Columbia University History of Science Society

Contact | Professors | Students

Contact information of friendly individuals involved in studying the history of science at Columbia and Barnard.


Deborah Coen

Deborah R. Coen, assistant professor of history, received her Ph.D. in the history of science from Harvard and was a junior fellow of the Harvard Society of Fellows. She teaches courses in modern European history and the history of science and technology. Her current research, on the history of climatology and seismology, centers on the Habsburg Empire’s status as a laboratory for studies of the relationship between nature and culture. Her other research interests include the emergence of scientific concepts of “error” and the intersections between science and private life. She is the author of Vienna in the Age of Uncertainty: Science, Liberalism, and Private Life (2007), which won the Susan Abrams Prize for best book in the history of science from the University of Chicago Press, the Barbara Jelavich Prize from the American Association for the advancement of Slavic Studies, and the Austrian Cultural Forum Book Prize. She is also a co-editor, with Jim Fleming and Vladimir Jankovic, of Intimate Universality: Local and Global Themes in the History of Weather and Climate (2006).

Course Offerings:

Senior Research Seminar

Europe from 1789 to the Present

History of Environmental Thinking

Bodies and Machines

Vienna and the Birth of the Modern

The Sex of Science: Gender and Knowledge in Modern History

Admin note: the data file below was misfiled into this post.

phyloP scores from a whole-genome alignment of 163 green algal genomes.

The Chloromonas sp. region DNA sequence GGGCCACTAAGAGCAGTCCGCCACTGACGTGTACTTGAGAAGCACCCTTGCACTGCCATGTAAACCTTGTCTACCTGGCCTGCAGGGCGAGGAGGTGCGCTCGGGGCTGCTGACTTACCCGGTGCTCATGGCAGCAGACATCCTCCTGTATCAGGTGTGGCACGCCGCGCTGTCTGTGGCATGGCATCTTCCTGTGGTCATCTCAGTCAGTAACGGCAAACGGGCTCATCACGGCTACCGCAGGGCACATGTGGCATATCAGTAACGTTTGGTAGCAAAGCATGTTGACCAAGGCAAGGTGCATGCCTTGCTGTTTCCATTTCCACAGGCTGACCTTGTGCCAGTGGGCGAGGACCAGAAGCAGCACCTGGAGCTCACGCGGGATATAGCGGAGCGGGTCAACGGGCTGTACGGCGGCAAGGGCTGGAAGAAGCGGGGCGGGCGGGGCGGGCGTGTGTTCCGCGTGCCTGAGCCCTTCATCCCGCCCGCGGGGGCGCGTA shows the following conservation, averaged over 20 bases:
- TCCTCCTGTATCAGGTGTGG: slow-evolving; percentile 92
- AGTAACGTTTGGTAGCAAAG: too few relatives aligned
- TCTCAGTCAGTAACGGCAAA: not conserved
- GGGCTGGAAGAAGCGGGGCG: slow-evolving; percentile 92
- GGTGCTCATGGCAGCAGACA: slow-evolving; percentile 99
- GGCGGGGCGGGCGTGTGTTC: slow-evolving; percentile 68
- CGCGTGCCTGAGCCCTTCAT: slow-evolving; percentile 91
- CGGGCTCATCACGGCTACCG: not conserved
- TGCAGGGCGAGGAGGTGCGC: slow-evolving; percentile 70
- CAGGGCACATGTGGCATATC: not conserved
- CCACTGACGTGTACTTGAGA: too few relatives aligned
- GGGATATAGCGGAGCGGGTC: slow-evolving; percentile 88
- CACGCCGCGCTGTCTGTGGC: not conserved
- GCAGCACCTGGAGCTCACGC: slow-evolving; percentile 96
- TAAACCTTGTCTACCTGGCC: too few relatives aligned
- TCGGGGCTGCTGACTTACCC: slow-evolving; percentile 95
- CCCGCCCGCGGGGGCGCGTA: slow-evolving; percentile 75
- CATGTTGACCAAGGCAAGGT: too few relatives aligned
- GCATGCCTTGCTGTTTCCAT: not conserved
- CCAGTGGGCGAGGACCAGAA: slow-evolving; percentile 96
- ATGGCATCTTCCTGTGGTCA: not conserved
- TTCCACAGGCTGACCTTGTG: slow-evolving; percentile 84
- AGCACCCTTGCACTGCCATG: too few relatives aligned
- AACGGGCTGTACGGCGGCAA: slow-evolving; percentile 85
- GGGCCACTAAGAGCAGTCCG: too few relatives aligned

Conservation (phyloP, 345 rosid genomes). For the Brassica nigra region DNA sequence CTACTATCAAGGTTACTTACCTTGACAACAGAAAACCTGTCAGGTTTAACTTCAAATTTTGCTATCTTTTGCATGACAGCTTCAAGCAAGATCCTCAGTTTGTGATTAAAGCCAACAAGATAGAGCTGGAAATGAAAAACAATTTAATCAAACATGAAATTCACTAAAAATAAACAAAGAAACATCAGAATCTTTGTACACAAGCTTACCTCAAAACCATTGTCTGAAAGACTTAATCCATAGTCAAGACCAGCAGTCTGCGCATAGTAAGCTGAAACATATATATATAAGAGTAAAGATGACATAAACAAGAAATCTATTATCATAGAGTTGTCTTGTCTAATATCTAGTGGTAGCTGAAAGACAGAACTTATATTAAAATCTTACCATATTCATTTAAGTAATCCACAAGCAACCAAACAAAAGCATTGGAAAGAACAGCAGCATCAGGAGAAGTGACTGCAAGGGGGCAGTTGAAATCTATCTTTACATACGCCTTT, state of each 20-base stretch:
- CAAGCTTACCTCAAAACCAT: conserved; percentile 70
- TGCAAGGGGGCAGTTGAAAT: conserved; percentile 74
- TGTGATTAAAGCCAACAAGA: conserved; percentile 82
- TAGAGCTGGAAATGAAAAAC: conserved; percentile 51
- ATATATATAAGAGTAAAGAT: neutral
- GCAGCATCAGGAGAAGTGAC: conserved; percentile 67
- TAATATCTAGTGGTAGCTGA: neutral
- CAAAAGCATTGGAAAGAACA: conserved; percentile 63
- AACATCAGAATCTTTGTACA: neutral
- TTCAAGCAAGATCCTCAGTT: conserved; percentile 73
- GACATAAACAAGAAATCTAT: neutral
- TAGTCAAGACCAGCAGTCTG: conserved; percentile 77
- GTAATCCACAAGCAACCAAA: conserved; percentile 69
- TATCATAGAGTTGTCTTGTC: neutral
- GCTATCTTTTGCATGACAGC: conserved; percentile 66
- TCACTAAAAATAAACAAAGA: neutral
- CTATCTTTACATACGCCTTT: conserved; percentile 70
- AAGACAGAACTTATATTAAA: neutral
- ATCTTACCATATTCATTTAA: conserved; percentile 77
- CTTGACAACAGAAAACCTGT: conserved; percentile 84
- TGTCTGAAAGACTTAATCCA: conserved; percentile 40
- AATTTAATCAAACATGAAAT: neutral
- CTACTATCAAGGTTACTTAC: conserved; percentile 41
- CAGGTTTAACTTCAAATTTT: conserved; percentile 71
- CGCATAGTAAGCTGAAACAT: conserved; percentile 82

Central Europe: Nations, Cultures, and Ideas

Graduate Course: New Approaches to Central European History

Joel Kaye

Professor Kaye’s scholarly interests center on medieval intellectual history, with special interests in the history of science and the history of economic and political thought. His research and scholarship have been supported by the Institute for Advanced Study, School of Historical Studies; the New York Public Library’s Cullman Center for Scholars and Writers; the National Science Foundation; and the National Endowment for the Humanities.

Professor Kaye’s book Economy and Nature in the Fourteenth Century: Money, Market Exchange, and the Emergence of Scientific Thought, earned the John Nicholas Brown Prize from the Medieval Academy of America as the best first book by an author in medieval studies. His article “The Impact of Money on the Development of Fourteenth-Century Scientific Thought,” won the 1990 Van Courtlandt Elliott Prize of the Medieval Academy of America for best published article by a first-time author in medieval studies.

Professor Kaye’s recent research centers on the history of balance in the later Middle Ages. He is working on a book that tracks the emergence of a new model of equilibrium within medieval scholastic thought, 1250-1375.

Classes Offered:

Interdepartmental Seminar:  Science Across Cultures

Introduction to the Later Middle Ages, 1050-1450

Introduction to Historical Theory and Method

Medieval Intellectual Life

Medieval Economic Life and Thought ca. 1000-1500

Medieval Science and Society

Matthew Jones

Current Projects

The Matter of Calculation: Calculating Machines, Thinking and the Early Modern State

Love, Inclination and Inertia: The Common Good in Early Modern Natural and Political Philosophy


Enlightenment and Science

Introduction to Contemporary Civilization in the West

Science Across Cultures (with George Saliba)

The European Renaissance, 1400-1600: an introduction

Past Courses

The Scientific Revolution in Western Europe, 1500-1750

The European Renaissance, 1400-1600: an introduction

Civilizing Processes, 1500-1750

Subjects and Objects of Renaissance Knowledge

Science Across Cultures (with Joel Kaye and George Saliba)

Introduction to Contemporary Civilization in the West


Introduction to Historical Interpretation and Methods

Topics in Early Modern European Cultural and Intellectual History: Institutions of Knowledge and Belief



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